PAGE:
Makerfox: moneyless crowdfunding

Moneyless crowdfunding

Makerfox was a moneyless crowdfunding platform. So it's a bit like Kickstarter, but without monetary transactions. There's still mention of things like dollars on the site though. Fortunately I personally met Matthias, one of the guys behind the site at the unMonastery in Matera, Italy. So I sent him some questions to clarify some things.

Matthias is also the creator of EarthOS, a "constantly evolving open content project where I collect and orchestrate existing open hardware and open source projects and own ideas into a system with which you could manage all material and technological requirements of living, from food to water supply, mobility to clothing, health care to Internet connection." More about that in another article soon.

What is Makerfox?

Makerfox is a young web-based crowdfunding platform and marketplace that works without money. We focus on funding projects with "collective benefits", such as a open source, open content, open hardware etc.. And instead of money, we use a form of algorithmic barter that we invented and called "network barter".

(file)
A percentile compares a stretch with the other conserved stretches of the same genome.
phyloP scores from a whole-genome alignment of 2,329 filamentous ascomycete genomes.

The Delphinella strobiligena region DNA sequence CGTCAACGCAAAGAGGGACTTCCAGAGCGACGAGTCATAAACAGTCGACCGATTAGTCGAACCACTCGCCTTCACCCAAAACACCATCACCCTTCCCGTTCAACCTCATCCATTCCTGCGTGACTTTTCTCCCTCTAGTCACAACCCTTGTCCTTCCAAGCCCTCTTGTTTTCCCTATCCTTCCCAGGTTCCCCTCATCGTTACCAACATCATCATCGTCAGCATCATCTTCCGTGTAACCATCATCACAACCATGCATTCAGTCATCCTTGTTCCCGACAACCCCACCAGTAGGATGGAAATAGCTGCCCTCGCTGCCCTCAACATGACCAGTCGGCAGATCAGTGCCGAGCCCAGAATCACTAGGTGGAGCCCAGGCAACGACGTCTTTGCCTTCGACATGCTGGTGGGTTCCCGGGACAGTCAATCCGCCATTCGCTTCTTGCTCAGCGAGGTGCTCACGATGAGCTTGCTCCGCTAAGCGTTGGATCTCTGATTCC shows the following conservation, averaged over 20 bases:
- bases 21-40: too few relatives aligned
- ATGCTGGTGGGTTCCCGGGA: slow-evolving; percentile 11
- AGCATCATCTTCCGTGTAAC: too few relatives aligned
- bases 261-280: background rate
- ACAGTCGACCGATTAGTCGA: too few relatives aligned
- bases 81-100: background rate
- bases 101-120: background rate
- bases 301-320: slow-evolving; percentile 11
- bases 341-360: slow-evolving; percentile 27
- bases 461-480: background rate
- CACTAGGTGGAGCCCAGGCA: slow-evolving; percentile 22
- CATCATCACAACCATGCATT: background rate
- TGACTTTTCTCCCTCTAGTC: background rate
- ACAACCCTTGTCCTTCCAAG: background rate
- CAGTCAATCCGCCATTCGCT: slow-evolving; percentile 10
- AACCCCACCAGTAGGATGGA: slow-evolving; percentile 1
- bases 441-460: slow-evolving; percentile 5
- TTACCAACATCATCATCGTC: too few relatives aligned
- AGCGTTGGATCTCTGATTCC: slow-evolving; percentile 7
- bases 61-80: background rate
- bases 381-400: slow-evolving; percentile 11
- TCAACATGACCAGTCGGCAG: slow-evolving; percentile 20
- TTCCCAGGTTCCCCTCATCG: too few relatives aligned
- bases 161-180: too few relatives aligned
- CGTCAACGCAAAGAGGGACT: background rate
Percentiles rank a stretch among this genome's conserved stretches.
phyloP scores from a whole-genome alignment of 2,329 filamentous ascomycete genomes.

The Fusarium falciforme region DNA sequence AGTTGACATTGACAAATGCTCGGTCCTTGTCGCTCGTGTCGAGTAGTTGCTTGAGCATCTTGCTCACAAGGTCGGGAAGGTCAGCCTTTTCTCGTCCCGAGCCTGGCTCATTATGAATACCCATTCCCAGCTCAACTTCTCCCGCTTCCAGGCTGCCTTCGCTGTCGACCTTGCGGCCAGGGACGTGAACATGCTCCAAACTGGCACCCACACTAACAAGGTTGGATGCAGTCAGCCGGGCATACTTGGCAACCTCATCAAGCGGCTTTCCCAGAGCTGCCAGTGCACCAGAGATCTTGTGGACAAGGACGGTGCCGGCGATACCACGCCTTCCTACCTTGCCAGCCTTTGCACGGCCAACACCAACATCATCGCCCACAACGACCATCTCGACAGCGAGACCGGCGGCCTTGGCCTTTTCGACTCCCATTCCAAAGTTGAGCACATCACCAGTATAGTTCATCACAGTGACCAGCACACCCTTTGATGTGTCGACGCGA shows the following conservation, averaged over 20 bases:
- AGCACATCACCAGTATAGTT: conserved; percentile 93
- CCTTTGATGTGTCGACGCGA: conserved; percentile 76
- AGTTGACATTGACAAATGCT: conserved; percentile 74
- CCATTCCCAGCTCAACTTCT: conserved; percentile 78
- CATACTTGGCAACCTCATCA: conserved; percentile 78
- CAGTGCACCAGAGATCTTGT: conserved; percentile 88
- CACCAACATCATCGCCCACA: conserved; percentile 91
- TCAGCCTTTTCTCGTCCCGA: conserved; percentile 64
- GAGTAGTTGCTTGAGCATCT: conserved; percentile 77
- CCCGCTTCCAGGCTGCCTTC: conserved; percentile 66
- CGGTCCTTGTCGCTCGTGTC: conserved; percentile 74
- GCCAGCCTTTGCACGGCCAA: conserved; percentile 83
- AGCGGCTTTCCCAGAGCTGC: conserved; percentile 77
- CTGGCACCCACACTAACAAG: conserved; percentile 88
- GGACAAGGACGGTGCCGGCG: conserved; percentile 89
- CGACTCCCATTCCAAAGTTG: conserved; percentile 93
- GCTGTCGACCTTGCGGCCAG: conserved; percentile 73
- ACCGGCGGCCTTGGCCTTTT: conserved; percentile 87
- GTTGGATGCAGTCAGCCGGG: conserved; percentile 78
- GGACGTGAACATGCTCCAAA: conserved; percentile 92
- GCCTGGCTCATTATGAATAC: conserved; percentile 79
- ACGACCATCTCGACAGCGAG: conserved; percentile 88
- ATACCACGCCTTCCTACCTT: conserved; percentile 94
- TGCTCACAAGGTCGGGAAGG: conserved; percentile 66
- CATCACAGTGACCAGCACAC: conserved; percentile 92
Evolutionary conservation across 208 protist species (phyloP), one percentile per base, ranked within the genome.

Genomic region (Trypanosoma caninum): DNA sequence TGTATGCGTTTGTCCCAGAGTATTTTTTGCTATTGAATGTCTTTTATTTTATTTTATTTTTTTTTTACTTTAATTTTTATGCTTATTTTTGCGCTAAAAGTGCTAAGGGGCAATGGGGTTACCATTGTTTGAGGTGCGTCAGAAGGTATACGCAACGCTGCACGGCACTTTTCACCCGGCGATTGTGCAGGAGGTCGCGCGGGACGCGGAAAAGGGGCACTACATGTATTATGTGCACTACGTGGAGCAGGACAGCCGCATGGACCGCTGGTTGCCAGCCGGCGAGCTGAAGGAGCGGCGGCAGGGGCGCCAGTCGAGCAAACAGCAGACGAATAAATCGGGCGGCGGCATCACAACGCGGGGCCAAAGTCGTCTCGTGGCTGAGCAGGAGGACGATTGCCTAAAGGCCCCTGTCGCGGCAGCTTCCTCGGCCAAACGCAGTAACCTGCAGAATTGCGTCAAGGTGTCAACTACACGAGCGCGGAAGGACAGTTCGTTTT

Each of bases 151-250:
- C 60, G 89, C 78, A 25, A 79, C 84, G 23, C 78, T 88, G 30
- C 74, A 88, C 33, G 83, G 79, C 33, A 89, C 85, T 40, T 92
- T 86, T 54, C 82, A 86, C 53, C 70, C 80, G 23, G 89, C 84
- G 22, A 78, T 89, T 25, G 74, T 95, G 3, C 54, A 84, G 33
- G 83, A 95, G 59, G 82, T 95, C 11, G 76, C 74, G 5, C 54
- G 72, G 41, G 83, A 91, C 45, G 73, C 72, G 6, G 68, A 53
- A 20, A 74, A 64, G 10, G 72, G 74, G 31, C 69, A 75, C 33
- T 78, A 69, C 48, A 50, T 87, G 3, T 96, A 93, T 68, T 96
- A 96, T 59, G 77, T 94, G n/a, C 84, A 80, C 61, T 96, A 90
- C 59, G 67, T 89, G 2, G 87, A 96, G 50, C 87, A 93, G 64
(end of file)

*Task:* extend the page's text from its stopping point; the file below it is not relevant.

Network barter

Network barter is a flexible form of true barter. So, everyone gets as much as they give, in products and services and at the same time. No accounts with digitized rights ("money") needed. In contrast to normal one-on-one barter, it can be 100 or more people in one such barter trade, and that is what makes it more flexible, more probable to happen.

How did you come up with the idea?

The 2008 financial/economic crisis made me want to fix the absurdity of economic exclusion. You know, the thing that is usually called "unemployment": people with both needs and skills to offer are excluded from economic exchange. Just because money fails to connect them with skills and needs of others, and money is the only major tool society uses for that.

A major driver was that I experienced the problem first-hand: in late 2012 I was a self-employed IT guy with no contracts to speak of, and had to sell most of my furniture to pay obligatory German health insurance. (Could've been worse. I heard of a guy who had to burn his furniture to stay warm.) [ note: German health insurance is very complex, Matthias wrote an article about low health insurance fees for self-employed Germans, there's also this article in German with some tips for dealing with health insurance without income in Germany]